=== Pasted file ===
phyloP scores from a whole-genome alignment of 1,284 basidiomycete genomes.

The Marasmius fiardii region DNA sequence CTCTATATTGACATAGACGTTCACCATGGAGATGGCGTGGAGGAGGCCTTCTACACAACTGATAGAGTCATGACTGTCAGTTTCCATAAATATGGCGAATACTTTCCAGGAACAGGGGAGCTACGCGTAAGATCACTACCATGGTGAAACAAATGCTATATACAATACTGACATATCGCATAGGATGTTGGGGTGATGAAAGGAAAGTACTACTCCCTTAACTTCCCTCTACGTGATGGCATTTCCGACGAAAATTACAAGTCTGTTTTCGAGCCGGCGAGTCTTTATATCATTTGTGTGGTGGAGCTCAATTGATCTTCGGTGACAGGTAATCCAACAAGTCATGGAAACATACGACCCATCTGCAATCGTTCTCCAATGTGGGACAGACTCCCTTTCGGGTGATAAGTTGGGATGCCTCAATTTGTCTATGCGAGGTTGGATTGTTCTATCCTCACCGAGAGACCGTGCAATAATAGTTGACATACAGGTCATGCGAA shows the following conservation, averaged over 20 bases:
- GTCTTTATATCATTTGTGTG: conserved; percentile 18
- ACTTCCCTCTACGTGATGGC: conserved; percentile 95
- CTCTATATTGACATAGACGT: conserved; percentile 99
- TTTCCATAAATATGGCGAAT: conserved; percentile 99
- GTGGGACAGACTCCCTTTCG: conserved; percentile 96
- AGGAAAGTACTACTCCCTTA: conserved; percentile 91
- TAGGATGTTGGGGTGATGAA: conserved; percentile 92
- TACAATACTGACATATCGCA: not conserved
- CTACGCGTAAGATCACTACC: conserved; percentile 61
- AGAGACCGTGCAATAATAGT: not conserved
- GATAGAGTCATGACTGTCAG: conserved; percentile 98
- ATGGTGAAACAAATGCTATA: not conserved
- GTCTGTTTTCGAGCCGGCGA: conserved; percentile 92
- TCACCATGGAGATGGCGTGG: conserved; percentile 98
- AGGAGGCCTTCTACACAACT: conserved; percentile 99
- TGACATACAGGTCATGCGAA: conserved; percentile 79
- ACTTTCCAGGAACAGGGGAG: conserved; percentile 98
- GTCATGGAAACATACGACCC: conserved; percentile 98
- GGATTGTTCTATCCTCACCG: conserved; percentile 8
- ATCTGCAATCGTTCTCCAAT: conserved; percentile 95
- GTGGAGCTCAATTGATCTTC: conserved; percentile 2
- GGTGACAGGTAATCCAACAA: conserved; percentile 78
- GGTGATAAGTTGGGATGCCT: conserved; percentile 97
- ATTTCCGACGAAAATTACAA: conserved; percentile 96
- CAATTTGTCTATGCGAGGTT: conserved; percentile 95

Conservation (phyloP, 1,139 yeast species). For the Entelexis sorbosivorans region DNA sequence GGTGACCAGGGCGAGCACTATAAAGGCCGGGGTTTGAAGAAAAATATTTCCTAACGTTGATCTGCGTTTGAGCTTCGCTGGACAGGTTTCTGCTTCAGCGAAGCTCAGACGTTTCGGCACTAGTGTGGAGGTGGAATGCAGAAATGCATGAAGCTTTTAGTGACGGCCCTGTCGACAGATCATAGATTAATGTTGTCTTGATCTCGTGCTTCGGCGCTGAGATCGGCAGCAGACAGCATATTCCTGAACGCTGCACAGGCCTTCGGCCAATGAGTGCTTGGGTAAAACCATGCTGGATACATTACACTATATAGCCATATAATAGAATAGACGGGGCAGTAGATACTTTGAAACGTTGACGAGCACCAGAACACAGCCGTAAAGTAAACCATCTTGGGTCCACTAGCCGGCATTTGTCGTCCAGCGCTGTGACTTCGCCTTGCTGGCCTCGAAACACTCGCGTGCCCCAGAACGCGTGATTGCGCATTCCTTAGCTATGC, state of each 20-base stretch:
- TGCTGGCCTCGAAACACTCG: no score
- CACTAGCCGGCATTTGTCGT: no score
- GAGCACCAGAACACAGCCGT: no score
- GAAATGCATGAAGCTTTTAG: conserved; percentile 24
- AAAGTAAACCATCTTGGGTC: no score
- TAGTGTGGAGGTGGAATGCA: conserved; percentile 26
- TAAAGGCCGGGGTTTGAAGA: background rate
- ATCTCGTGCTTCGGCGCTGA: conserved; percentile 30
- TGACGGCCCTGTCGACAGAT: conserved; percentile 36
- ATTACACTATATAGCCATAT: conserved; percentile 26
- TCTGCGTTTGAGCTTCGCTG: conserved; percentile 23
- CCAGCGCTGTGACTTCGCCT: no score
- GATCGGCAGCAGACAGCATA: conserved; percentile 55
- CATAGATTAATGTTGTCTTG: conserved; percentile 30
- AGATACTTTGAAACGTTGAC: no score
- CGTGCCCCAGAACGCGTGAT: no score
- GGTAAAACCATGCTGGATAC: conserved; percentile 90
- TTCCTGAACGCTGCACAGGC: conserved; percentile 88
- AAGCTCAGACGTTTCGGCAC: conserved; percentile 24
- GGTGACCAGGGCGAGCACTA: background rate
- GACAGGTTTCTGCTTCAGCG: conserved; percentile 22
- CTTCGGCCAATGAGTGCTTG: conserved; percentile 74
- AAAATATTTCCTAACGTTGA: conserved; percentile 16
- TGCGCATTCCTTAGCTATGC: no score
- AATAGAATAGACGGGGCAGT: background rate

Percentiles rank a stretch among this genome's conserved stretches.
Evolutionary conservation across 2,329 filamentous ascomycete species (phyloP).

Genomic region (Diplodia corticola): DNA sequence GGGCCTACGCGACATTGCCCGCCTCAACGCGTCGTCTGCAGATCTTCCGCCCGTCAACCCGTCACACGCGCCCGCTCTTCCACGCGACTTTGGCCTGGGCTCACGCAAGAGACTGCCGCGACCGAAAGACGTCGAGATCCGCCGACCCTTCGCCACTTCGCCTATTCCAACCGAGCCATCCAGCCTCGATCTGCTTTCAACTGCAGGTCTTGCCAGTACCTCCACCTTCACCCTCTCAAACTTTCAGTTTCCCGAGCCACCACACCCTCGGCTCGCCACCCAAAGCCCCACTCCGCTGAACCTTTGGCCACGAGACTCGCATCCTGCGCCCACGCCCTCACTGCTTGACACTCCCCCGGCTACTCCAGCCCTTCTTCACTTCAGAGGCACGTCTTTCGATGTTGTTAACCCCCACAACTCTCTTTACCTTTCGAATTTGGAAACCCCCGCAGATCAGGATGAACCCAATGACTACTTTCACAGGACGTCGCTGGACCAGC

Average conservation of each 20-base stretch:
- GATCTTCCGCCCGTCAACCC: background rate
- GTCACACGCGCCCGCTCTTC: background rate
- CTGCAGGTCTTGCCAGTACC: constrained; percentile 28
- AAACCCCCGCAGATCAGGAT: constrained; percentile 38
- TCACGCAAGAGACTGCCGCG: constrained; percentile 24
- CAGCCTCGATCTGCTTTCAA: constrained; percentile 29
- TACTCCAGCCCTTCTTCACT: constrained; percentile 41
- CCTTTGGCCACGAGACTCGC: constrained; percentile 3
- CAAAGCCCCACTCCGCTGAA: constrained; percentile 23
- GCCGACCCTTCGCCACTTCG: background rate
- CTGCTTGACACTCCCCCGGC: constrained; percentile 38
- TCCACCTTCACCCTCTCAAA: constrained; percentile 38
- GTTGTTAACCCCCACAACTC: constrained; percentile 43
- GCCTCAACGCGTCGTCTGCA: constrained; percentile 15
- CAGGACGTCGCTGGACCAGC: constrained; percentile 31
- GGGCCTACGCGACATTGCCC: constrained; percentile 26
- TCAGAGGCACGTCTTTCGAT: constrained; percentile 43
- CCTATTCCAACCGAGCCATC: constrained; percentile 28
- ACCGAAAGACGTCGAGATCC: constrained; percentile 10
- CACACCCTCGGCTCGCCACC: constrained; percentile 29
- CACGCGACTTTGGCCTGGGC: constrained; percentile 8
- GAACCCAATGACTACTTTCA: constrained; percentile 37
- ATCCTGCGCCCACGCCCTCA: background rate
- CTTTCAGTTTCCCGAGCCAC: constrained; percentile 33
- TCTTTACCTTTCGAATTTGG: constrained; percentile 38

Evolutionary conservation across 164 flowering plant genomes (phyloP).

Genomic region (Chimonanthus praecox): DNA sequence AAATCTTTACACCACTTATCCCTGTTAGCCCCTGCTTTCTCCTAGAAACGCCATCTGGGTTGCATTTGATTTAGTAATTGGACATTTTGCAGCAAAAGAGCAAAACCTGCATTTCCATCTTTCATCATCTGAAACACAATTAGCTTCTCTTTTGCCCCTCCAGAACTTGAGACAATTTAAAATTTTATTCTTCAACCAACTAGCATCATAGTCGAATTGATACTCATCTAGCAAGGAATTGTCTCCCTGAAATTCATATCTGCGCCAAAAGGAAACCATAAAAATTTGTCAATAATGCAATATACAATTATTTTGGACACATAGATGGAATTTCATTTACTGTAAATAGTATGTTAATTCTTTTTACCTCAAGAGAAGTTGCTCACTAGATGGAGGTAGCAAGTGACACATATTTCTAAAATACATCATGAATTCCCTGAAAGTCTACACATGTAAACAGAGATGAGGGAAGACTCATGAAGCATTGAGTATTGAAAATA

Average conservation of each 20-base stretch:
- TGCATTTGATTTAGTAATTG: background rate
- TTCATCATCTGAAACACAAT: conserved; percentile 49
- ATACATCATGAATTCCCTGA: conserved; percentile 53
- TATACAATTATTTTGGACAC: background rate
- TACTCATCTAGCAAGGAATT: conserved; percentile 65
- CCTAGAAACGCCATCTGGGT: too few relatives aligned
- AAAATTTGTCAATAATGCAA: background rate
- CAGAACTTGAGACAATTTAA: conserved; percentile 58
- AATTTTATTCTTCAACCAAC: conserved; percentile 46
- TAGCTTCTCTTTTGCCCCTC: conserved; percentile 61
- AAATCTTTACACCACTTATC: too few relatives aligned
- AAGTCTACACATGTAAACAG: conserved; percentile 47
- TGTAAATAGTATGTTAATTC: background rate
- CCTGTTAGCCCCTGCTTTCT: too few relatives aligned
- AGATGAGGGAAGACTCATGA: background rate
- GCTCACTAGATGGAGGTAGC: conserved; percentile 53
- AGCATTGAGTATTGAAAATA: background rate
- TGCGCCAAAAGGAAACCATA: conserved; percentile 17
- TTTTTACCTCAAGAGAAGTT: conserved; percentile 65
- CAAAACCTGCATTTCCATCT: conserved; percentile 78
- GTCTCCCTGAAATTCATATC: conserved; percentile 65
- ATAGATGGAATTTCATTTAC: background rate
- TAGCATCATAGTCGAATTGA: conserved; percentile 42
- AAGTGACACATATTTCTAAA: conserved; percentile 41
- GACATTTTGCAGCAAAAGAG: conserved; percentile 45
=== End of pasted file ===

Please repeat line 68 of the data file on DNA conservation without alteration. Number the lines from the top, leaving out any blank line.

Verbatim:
- CTGCTTGACACTCCCCCGGC: constrained; percentile 38